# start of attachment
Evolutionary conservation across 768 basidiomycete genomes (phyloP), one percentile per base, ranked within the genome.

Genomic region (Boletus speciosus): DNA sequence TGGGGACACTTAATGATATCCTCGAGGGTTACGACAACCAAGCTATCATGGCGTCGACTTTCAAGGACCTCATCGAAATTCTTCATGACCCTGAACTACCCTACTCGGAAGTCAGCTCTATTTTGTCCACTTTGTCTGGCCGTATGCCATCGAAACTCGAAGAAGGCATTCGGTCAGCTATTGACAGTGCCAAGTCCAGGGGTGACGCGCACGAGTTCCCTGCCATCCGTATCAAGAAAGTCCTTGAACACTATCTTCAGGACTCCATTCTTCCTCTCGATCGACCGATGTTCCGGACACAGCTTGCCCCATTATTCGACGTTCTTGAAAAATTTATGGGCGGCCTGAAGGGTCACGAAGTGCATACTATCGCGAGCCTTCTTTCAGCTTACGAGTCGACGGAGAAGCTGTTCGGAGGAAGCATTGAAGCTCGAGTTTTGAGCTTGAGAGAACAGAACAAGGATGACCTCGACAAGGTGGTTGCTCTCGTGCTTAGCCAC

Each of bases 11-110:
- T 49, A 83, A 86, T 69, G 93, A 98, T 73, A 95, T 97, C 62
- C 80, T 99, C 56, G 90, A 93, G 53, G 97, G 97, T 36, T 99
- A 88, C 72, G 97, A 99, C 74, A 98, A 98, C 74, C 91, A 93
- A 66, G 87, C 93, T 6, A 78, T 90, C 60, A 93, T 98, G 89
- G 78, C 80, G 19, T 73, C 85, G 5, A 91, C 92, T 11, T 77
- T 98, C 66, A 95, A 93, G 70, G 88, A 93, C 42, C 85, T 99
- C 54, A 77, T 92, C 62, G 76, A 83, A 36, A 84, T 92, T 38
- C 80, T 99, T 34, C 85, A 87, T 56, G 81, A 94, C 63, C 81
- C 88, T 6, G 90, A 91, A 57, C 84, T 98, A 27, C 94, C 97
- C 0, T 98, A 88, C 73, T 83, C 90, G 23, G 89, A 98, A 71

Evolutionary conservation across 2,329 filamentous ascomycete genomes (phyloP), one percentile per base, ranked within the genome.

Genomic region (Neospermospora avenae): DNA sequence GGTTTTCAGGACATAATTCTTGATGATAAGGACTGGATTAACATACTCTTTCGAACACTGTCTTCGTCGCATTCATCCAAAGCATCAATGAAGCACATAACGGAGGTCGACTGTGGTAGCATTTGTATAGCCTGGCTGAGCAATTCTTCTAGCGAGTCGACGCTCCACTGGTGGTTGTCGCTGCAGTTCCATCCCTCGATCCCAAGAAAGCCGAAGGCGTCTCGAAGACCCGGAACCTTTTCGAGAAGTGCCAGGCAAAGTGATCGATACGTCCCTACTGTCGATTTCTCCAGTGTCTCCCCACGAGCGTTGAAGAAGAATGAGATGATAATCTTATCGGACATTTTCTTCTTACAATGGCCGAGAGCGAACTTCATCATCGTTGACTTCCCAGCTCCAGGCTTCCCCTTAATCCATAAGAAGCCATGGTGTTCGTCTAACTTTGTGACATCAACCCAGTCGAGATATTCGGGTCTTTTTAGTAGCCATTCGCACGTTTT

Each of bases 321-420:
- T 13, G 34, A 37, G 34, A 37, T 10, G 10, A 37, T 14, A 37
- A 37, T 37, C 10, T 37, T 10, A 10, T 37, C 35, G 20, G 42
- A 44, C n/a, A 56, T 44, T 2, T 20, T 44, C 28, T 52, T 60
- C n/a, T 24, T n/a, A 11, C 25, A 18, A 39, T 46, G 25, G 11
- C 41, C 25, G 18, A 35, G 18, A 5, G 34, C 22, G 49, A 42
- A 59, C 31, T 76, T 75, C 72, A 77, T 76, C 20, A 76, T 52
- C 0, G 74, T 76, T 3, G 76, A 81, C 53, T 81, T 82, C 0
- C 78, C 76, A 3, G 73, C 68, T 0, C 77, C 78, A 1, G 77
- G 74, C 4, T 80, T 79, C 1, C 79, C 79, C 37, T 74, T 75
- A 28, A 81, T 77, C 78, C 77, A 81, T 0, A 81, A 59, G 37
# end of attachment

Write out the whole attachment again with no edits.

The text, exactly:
Evolutionary conservation across 768 basidiomycete genomes (phyloP), one percentile per base, ranked within the genome.

Genomic region (Boletus speciosus): DNA sequence TGGGGACACTTAATGATATCCTCGAGGGTTACGACAACCAAGCTATCATGGCGTCGACTTTCAAGGACCTCATCGAAATTCTTCATGACCCTGAACTACCCTACTCGGAAGTCAGCTCTATTTTGTCCACTTTGTCTGGCCGTATGCCATCGAAACTCGAAGAAGGCATTCGGTCAGCTATTGACAGTGCCAAGTCCAGGGGTGACGCGCACGAGTTCCCTGCCATCCGTATCAAGAAAGTCCTTGAACACTATCTTCAGGACTCCATTCTTCCTCTCGATCGACCGATGTTCCGGACACAGCTTGCCCCATTATTCGACGTTCTTGAAAAATTTATGGGCGGCCTGAAGGGTCACGAAGTGCATACTATCGCGAGCCTTCTTTCAGCTTACGAGTCGACGGAGAAGCTGTTCGGAGGAAGCATTGAAGCTCGAGTTTTGAGCTTGAGAGAACAGAACAAGGATGACCTCGACAAGGTGGTTGCTCTCGTGCTTAGCCAC

Each of bases 11-110:
- T 49, A 83, A 86, T 69, G 93, A 98, T 73, A 95, T 97, C 62
- C 80, T 99, C 56, G 90, A 93, G 53, G 97, G 97, T 36, T 99
- A 88, C 72, G 97, A 99, C 74, A 98, A 98, C 74, C 91, A 93
- A 66, G 87, C 93, T 6, A 78, T 90, C 60, A 93, T 98, G 89
- G 78, C 80, G 19, T 73, C 85, G 5, A 91, C 92, T 11, T 77
- T 98, C 66, A 95, A 93, G 70, G 88, A 93, C 42, C 85, T 99
- C 54, A 77, T 92, C 62, G 76, A 83, A 36, A 84, T 92, T 38
- C 80, T 99, T 34, C 85, A 87, T 56, G 81, A 94, C 63, C 81
- C 88, T 6, G 90, A 91, A 57, C 84, T 98, A 27, C 94, C 97
- C 0, T 98, A 88, C 73, T 83, C 90, G 23, G 89, A 98, A 71

Evolutionary conservation across 2,329 filamentous ascomycete genomes (phyloP), one percentile per base, ranked within the genome.

Genomic region (Neospermospora avenae): DNA sequence GGTTTTCAGGACATAATTCTTGATGATAAGGACTGGATTAACATACTCTTTCGAACACTGTCTTCGTCGCATTCATCCAAAGCATCAATGAAGCACATAACGGAGGTCGACTGTGGTAGCATTTGTATAGCCTGGCTGAGCAATTCTTCTAGCGAGTCGACGCTCCACTGGTGGTTGTCGCTGCAGTTCCATCCCTCGATCCCAAGAAAGCCGAAGGCGTCTCGAAGACCCGGAACCTTTTCGAGAAGTGCCAGGCAAAGTGATCGATACGTCCCTACTGTCGATTTCTCCAGTGTCTCCCCACGAGCGTTGAAGAAGAATGAGATGATAATCTTATCGGACATTTTCTTCTTACAATGGCCGAGAGCGAACTTCATCATCGTTGACTTCCCAGCTCCAGGCTTCCCCTTAATCCATAAGAAGCCATGGTGTTCGTCTAACTTTGTGACATCAACCCAGTCGAGATATTCGGGTCTTTTTAGTAGCCATTCGCACGTTTT

Each of bases 321-420:
- T 13, G 34, A 37, G 34, A 37, T 10, G 10, A 37, T 14, A 37
- A 37, T 37, C 10, T 37, T 10, A 10, T 37, C 35, G 20, G 42
- A 44, C n/a, A 56, T 44, T 2, T 20, T 44, C 28, T 52, T 60
- C n/a, T 24, T n/a, A 11, C 25, A 18, A 39, T 46, G 25, G 11
- C 41, C 25, G 18, A 35, G 18, A 5, G 34, C 22, G 49, A 42
- A 59, C 31, T 76, T 75, C 72, A 77, T 76, C 20, A 76, T 52
- C 0, G 74, T 76, T 3, G 76, A 81, C 53, T 81, T 82, C 0
- C 78, C 76, A 3, G 73, C 68, T 0, C 77, C 78, A 1, G 77
- G 74, C 4, T 80, T 79, C 1, C 79, C 79, C 37, T 74, T 75
- A 28, A 81, T 77, C 78, C 77, A 81, T 0, A 81, A 59, G 37